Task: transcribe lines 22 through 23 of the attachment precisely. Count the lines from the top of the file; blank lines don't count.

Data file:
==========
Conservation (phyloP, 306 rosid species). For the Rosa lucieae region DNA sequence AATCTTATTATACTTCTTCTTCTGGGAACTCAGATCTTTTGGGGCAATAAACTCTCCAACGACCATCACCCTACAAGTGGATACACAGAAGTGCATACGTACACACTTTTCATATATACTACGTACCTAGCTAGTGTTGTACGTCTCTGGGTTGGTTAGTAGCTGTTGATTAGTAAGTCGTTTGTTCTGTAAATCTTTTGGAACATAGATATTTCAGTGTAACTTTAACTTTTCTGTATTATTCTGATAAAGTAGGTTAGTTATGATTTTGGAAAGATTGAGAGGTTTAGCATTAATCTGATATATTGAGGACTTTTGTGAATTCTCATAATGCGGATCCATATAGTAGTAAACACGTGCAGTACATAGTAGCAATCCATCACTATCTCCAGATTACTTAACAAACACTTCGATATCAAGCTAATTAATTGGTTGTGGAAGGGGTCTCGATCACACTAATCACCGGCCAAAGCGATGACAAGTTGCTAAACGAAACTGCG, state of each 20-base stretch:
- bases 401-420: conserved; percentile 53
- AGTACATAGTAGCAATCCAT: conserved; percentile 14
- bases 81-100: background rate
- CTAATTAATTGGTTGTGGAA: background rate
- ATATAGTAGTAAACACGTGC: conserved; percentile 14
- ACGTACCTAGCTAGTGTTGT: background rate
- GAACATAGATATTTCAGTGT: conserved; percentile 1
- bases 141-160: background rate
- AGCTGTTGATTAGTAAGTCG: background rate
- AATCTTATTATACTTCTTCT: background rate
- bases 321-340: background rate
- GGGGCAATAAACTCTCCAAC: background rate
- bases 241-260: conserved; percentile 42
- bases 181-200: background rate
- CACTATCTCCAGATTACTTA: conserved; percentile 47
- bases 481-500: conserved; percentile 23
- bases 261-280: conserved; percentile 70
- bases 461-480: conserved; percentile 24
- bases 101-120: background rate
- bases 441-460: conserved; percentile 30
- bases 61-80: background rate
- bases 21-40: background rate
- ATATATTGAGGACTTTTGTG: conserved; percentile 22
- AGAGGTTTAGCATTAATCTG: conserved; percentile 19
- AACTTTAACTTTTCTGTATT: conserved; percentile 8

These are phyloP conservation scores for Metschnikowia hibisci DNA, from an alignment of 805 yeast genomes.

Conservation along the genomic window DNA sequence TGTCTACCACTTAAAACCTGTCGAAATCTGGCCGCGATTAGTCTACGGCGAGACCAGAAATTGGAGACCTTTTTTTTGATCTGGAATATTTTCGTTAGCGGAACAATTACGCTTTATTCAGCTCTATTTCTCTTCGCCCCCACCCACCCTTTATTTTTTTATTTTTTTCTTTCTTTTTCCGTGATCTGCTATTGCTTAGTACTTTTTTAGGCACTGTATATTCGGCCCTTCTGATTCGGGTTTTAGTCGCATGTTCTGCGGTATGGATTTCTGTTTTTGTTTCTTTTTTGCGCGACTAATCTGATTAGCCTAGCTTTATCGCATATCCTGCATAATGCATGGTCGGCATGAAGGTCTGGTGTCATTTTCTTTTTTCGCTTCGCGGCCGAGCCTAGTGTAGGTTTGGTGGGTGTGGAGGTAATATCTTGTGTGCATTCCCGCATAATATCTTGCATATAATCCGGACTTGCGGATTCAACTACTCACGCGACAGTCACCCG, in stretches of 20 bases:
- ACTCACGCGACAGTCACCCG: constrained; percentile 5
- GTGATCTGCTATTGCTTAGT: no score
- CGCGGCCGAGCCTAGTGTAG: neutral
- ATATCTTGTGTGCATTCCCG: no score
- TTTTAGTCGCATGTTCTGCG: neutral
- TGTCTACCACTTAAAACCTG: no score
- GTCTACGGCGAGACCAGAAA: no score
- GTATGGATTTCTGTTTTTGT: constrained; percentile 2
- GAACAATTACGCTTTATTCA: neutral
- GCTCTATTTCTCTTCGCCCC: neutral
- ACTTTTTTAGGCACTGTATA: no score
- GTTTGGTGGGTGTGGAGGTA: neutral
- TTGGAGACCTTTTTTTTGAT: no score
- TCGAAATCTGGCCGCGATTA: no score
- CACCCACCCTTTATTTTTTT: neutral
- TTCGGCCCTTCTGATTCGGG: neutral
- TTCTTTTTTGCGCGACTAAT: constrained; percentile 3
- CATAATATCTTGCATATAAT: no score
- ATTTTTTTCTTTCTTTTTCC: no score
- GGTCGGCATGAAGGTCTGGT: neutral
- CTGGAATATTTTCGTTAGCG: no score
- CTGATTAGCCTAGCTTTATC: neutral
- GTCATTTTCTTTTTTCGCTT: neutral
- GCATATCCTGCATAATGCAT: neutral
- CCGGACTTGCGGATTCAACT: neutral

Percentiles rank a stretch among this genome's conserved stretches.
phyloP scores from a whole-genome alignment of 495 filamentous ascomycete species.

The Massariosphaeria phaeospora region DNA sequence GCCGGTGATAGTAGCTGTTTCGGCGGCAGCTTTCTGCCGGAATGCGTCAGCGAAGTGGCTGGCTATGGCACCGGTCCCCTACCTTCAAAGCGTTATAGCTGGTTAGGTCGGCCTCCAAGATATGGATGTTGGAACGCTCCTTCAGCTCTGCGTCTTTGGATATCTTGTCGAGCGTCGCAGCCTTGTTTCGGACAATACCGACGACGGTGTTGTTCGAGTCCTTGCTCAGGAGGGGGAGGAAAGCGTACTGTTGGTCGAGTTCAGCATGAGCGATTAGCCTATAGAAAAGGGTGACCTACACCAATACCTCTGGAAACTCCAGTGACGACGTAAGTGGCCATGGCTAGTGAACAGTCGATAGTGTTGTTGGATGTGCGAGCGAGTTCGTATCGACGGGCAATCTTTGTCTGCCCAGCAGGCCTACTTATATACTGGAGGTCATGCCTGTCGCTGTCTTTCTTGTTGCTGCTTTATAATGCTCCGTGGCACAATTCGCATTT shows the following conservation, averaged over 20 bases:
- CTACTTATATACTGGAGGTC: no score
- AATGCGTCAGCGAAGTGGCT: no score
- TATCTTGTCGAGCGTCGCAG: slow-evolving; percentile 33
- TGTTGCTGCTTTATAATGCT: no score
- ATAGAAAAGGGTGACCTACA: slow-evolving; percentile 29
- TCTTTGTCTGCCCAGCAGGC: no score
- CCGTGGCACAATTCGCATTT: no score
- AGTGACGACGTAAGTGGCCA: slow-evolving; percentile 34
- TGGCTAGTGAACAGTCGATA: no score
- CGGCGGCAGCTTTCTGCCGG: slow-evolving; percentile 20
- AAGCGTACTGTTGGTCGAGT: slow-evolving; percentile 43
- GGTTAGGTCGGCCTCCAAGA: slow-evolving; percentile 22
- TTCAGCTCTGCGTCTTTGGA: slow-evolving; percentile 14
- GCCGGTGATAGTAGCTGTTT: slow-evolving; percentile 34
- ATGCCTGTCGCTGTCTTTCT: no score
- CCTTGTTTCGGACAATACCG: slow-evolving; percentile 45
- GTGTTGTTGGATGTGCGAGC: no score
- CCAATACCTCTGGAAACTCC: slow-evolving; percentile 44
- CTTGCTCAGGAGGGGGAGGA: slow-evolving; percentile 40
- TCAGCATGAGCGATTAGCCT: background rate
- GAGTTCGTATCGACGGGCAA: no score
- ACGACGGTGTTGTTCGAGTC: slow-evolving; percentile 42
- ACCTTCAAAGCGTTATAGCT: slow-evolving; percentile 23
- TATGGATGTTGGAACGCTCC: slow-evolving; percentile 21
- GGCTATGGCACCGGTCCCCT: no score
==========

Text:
- bases 61-80: background rate
- bases 21-40: background rate